47. The apparatus according to claim 35, further comprising a flotation chamber in fluid communication with said supplying means and said conveying means, means for winnowing undesired components from the separated tobacco fibers in said flotation chamber before the undesired components are conveyed to the rod former, and ducting for directing heated air from said heat source to said flotation chamber to heat tobacco fibers therein.
48. The apparatus according to claim 47, wherein said heating source comprises a first heater for heating air driven to said pneumatic chimney and a second heater for heating air driven to said flotation chamber.
49. The apparatus according to claim 47, wherein said heat source comprises a heating coil.
50. The apparatus according to claim 47, further comprising means for varying a volume of said flotation chamber, said volume varying means varying a temperature of heated air to heat tobacco fibers therein.
51. The apparatus according to claim 35, wherein said tobacco supplying means supplies tobacco having a moisture content greater than approximately 13.5%.
52. The apparatus according to claim 35, wherein said tobacco supplying means supplies tobacco having a moisture content between approximately 13.5% and approximately 17%.
Description
BACKGROUND OF THE INVENTION

1. Technical Field of the Invention

This invention relates to the processing of cigarette tobacco and in particular to the making of cigarettes with reduced packing density without significant loss of firmness using elevated temperatures.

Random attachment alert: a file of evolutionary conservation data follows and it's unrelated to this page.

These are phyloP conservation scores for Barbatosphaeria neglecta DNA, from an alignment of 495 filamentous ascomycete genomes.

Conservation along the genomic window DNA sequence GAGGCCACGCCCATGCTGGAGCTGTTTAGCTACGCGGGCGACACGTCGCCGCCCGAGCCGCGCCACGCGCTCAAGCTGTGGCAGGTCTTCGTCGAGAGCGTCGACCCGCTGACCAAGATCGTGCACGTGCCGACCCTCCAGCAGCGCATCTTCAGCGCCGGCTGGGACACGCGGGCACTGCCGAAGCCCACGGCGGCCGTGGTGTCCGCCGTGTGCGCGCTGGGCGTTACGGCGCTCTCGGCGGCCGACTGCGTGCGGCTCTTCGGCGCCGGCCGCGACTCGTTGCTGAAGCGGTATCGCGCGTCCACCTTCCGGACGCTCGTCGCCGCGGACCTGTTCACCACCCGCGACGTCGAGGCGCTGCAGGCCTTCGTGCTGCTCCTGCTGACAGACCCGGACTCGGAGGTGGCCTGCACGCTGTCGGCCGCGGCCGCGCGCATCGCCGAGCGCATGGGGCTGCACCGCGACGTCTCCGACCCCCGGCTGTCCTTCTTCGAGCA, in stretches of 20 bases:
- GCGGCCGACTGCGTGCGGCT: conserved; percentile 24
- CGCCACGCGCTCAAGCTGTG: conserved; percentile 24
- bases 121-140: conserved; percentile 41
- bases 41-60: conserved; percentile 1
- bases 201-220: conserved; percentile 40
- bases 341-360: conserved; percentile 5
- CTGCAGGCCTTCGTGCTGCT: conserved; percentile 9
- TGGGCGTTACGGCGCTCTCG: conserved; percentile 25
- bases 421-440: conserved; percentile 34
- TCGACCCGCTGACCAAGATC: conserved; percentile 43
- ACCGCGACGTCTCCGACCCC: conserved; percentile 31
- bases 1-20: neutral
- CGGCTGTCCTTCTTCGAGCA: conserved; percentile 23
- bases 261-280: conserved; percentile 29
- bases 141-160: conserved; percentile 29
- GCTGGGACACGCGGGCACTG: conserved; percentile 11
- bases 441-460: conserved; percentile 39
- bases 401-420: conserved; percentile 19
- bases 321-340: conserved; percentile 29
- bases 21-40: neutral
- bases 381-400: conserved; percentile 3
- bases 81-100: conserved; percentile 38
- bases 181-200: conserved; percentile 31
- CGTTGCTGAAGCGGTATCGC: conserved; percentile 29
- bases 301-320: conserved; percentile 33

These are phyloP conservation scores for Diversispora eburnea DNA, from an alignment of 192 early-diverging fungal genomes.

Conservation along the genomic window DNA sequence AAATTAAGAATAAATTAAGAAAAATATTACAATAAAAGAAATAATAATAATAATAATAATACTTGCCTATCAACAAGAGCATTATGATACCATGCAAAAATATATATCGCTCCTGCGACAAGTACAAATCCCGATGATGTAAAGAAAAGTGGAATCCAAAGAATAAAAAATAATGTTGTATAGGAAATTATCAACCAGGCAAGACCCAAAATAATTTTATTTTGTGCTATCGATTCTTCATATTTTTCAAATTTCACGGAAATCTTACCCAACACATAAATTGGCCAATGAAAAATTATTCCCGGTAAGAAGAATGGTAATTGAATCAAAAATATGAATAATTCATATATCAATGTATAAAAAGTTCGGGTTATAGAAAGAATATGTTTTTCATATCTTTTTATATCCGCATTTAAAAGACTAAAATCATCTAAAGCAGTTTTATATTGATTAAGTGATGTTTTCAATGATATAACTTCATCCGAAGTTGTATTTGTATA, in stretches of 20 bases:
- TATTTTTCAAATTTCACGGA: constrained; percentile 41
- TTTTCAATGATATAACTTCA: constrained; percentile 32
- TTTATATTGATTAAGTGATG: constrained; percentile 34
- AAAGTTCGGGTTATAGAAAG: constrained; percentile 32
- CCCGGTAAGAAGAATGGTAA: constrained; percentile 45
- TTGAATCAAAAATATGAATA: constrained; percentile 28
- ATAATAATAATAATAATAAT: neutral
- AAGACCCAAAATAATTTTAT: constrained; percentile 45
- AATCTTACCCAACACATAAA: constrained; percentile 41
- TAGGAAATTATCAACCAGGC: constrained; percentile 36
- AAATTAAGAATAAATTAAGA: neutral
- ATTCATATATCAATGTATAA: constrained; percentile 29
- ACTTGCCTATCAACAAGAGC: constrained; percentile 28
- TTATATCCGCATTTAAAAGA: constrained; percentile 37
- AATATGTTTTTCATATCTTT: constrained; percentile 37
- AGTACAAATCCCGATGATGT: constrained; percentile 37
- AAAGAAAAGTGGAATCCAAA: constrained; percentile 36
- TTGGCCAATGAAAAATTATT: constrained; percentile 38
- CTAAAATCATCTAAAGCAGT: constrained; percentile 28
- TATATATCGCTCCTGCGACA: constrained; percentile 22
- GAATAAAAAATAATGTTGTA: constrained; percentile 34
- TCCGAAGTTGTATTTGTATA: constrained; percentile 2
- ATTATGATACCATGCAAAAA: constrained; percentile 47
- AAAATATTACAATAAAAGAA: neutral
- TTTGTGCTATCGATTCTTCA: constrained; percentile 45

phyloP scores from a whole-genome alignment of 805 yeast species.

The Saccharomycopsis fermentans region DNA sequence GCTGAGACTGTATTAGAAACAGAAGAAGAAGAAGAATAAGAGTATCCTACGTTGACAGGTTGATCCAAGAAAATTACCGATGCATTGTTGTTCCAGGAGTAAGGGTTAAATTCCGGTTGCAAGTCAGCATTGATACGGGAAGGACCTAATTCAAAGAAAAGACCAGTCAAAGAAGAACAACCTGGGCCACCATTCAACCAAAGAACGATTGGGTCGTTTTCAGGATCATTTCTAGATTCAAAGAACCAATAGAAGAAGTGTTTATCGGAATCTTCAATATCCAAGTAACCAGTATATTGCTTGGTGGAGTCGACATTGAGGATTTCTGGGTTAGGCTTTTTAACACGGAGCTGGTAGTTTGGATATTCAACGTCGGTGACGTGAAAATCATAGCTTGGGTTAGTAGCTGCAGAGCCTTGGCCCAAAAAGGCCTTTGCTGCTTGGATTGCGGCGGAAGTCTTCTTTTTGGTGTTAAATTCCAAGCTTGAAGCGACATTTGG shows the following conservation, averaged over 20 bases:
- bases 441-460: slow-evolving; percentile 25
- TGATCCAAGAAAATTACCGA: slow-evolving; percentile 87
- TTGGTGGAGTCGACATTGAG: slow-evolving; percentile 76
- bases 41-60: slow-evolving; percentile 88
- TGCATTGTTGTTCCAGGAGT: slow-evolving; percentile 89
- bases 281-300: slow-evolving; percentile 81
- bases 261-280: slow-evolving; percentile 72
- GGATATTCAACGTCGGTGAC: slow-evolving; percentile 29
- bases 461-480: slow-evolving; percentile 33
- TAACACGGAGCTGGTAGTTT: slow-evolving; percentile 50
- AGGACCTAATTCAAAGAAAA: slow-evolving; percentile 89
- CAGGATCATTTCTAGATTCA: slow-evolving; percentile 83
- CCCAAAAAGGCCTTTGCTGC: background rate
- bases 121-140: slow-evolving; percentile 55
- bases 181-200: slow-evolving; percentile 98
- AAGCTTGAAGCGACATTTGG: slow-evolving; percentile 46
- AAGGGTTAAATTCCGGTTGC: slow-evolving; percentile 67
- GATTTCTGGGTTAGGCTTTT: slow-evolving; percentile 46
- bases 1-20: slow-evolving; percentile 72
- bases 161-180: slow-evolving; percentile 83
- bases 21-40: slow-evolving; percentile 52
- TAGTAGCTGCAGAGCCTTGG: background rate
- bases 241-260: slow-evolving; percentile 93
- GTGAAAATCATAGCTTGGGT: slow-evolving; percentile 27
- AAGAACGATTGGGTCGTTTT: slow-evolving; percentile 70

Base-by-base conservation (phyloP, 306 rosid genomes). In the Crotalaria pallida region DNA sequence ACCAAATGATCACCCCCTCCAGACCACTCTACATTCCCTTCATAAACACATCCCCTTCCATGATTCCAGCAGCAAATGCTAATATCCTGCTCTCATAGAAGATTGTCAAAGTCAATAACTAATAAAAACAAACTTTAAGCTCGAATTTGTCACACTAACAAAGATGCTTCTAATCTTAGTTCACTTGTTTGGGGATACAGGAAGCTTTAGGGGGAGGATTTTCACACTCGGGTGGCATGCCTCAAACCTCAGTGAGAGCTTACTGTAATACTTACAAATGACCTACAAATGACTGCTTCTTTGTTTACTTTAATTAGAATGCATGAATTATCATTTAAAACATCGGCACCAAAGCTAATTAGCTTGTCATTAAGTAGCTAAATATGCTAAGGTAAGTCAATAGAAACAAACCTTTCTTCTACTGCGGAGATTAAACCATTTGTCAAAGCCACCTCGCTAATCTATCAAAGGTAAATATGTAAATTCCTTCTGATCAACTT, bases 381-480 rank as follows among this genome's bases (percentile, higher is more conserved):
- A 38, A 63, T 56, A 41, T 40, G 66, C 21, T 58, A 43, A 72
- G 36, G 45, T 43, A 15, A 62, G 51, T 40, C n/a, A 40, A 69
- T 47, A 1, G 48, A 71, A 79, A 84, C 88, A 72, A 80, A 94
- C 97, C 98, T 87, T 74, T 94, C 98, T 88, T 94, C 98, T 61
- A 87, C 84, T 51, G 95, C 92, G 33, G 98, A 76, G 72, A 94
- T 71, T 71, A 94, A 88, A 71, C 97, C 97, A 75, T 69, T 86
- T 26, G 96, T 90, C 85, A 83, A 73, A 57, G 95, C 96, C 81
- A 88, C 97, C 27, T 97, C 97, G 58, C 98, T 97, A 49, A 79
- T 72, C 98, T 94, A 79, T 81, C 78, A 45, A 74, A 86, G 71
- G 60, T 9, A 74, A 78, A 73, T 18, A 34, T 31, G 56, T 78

2. Discussion of the Related Art

In the manufacture of cigarettes, as a rule, pneumatic conveying systems are used to transport the cut tobacco filler to the cigarette maker. An air lock at the entrance to the cigarette maker is used to separate the tobacco from the driving air stream, with the tobacco dropping out of the air lock into a hopper. The hopper is equipped with a mechanism to form a uniform tobacco flow, open out the bulk tobacco and generate single fibers, strands, or particles and to eliminate foreign parts and stems. Generally the tobacco is fed in small portions into a reservoir from which a steep angle conveyer belt armed with needles or spikes continuously feeds the tobacco into a bulking chute. A level sensor in combination with a speed control of the steep-angle conveyer belt keeps the level in the hopper constant. At the downstream end of the chute is a discharge roller armed with needles. This roller, or carded drum, picks up the tobacco at a uniform rate, generating a continuous flow of tobacco. A relatively fast rotating picker-roller then combs the tobacco out of the carded drum and projects it into a fast moving air stream belt. This leads substantially to a desirable distribution of single tobacco particles, necessary for the subsequent separation of winnowers, which are generally veins and stems of the tobacco leaf, and for the formation of a relatively uniform tobacco rod. In some machines a rotating collector tube supports the upward acceleration of the fibers. During this transport and heavy particle separation process some degradation of tobacco particles occurs, leading to a loss in quality of resulting cigarettes. The tobacco rod is formed by a narrow perforated conveyor belt of about eight to ten millimeters in width moving quickly at right angles to the direction of pneumatic conveyance. Degradation in cigarette making machines occurs mostly in the elevator conveyor, carding drums and picker winnower assemblies.